The idea behind Google Consumer Surveys is to create a model that benefits everyone. You get to keep enjoying your favorite online content, publishers have an additional option for making money from that content, and businesses have a new way of finding out what their customers want.
If you’re a publisher interested in running microsurveys on your site, let us know.
It is 2012- nothing’s changed from Yahoo & Hotmail’s supposed uber spam filtering services.
It is the same as it was say 5 years ago. We are still receiving tons of junk mails on a daily basis and most of it happen to arrive right in our inbox folders. Google’s Gmail isn’t perfect but it detects almost all of the spams!
Today, we received an email on Yahoo Mail in what looked like a letter from Google Adwords. It even managed to have the ‘from’ address set to email@example.com. We have an account with Adwords so we opened it. We immediately sensed it was a fake.
First of all, legitimate sites never address their users with a general: “Dear users” or “Dear members”- The mail will always address you with your full name or your username. Secondly, legitimate sites never send out a mail without addressing anybody! In this case, the mail just read:
Your account is about to expire.
In order to remain active, please click the link below and verify your account now.
Thank You, Google AdWords
Since scammers are very much alive on the internet, and fake emails arrive in great numbers, there must be a lot of people who still fall for it and become victims of virus, malware attacks or worse identity theft.
What to do? Can’t really do much other than NOT to fall for it!!! Do not go unrecognized websites! If you are curious, do a Google search on a company site before going directly to the questionable site.
Here are some ways to detect a FAKE email and ways to safeguard yourself on the net:
Do you recognize the sender? No? Then MARK it as SPAM or Junk and or delete.
In Doubt? Check the FULL HEADER to see where the mail originated. In this case it says the IP isn’t permitted by Google.com as sender.
Received-SPF: softfail (transitioning domain of google.com does not designate 184.108.40.206 as permitted sender)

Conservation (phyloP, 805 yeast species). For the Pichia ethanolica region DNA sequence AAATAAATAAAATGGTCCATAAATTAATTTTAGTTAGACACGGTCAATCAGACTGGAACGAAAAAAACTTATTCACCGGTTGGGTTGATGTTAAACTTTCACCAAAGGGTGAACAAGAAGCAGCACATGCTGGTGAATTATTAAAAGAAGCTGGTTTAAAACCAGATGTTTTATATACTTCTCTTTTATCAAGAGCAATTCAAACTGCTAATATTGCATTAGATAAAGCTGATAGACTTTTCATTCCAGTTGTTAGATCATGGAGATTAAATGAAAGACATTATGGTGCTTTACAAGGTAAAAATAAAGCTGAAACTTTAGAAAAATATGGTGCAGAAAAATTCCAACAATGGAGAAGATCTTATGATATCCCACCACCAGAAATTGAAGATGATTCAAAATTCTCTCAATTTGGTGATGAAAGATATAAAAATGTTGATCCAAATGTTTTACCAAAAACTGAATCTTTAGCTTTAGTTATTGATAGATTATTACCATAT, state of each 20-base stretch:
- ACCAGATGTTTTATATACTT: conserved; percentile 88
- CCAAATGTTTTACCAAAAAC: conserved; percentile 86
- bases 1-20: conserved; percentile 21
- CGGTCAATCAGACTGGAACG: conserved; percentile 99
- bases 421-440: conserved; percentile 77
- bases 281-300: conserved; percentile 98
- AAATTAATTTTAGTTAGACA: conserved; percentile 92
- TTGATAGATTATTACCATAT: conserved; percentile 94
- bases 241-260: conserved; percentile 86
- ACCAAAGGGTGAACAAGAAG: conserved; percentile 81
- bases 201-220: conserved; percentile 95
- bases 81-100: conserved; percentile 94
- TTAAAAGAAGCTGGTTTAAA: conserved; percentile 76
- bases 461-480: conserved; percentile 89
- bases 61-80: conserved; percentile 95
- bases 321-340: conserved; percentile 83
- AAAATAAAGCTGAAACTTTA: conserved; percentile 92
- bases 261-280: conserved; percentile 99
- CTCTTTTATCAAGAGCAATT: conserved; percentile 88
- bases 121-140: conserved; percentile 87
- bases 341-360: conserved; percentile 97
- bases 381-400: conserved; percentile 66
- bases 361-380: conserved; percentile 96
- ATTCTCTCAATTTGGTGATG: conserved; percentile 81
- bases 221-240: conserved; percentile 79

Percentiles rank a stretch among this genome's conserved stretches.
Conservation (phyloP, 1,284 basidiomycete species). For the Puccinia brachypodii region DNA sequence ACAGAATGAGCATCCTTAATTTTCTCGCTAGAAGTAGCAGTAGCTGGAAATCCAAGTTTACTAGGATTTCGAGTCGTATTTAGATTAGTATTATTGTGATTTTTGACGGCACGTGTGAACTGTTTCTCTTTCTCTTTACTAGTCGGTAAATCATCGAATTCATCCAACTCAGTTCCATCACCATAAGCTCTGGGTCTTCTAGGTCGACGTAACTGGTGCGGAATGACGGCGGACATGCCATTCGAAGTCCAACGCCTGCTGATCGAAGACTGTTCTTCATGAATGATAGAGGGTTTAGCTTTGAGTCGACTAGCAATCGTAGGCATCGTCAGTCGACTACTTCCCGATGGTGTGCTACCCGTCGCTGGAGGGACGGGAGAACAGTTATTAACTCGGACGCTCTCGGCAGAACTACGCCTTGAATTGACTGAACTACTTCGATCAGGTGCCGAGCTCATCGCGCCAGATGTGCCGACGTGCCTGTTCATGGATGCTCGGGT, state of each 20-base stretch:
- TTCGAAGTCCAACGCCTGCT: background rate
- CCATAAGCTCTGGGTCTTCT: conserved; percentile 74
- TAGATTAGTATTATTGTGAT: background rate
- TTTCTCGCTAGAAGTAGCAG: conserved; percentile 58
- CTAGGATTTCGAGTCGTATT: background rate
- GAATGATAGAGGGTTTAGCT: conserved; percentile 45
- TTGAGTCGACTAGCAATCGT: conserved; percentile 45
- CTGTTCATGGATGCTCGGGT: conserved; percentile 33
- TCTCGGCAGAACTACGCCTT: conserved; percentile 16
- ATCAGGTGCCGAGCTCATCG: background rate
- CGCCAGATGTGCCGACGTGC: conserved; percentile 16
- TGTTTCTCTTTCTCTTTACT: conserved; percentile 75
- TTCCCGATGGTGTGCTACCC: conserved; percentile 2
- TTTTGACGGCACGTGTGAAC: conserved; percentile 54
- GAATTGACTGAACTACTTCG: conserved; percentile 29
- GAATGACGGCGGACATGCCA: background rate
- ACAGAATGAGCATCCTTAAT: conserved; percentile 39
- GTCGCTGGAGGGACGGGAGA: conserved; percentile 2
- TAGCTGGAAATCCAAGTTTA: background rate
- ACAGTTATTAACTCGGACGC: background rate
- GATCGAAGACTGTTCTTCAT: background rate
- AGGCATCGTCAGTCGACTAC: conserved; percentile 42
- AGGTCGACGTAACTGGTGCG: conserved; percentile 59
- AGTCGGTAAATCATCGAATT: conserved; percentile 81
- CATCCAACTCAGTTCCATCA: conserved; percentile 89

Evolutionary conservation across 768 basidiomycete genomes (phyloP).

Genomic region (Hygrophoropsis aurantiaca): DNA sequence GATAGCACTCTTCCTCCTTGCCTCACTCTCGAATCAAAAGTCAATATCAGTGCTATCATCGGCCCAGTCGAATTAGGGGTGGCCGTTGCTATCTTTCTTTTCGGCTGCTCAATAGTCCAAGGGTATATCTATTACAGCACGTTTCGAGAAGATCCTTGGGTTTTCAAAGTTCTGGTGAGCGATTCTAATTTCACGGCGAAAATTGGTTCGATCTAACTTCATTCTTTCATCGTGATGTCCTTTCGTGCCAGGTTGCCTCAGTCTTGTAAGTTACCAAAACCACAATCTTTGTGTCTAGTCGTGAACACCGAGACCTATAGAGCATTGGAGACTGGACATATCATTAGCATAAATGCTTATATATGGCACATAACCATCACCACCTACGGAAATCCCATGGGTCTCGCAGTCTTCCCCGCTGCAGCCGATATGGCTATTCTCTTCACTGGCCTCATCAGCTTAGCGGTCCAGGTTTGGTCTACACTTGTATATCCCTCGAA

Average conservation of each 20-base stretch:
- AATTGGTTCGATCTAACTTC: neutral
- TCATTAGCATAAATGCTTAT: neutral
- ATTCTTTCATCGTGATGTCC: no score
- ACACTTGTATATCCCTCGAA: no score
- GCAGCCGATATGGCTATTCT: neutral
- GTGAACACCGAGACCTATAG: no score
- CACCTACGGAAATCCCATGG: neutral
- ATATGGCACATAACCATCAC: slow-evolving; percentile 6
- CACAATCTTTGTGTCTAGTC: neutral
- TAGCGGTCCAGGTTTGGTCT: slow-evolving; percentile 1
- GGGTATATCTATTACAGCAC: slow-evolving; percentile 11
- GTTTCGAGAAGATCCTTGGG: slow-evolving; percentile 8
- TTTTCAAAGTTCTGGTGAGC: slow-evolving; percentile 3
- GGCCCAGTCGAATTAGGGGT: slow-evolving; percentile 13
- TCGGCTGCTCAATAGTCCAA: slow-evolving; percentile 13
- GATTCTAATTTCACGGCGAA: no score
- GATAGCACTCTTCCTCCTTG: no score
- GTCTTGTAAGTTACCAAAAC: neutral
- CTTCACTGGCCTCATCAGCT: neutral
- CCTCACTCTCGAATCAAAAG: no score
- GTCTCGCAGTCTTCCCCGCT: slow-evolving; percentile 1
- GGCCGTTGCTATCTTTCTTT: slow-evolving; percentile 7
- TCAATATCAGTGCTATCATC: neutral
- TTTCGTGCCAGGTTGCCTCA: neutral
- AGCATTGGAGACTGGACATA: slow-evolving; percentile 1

Check for typos, misspellings, grammatical errors.
Legitimate websites pay a copy editor, a writer, and or a marketing guru to create their emails. They are experienced, highly educated people and are paid to make sure the emails or any reading materials that go out bearing the company brand is free from errors or dead links!
Hover on the link before clicking it!!
When you hover on a link (place your mouse pointer to the link), the URL of the link will show up at the bottom of your browser. If the email says it came from Paypal. The URL has to show the exact URL of Paypal such as: firstname.lastname@example.org and NOT email@example.com or any variation thereof of the URL.
You know it’s a scam, DO NOT CLICK ON IT THEN!
You get curious and you click on a link- sometimes that is enough to trigger an attack to your computer. By clicking, you just activated any spyware, malware or tracking beacons waiting to be unleashed on your machine! Some are harmless but annoying, monitoring your habits online so they can send you more junk stuff based on what you sites you visit. They snoop basically. Some are harmful that attacks your registry that upon reboot, your computer will no longer behave as it should and will redirect all your browsing to a set of spam websites.
If you get a malware or spyware…
Doing a “system restore” will restore your previous computer settings to where everything was working fine. Rather than just “cleaning,” system restore is most effective in clearing up everything to a state before your computer was messed up.
If you had set your machine to have regular restore points, then you can select to a date where you know things were normal and fine. It will not delete your old program installations, however, it will delete any NEW updates or programs created after your selected restore date- so choose your dates carefully. If you have the disc or copy of the new program, then it shouldn’t be an issue, just reinstall it after the system restore and create a new restore point.
TO FIND SYSTEM RESTORE ON YOUR PC, just go to your start menu and type “System Restore” on your search bar. The computer will find it for you. Click on that and start the process. Read and follow instructions.
If you are unable to boot your machine after an attack then you need a computer tech to repair your system.
Be smart. Do not be gullible. If it’s too good to be true then it is!! There is no such thing as ‘free lunch’. This goes way back, from the time our parents told us ‘never talk to strangers’ or ‘never accept candies from a stranger’– it is the same warning! If you don’t know the sender, don’t click on the links!! Simple as that.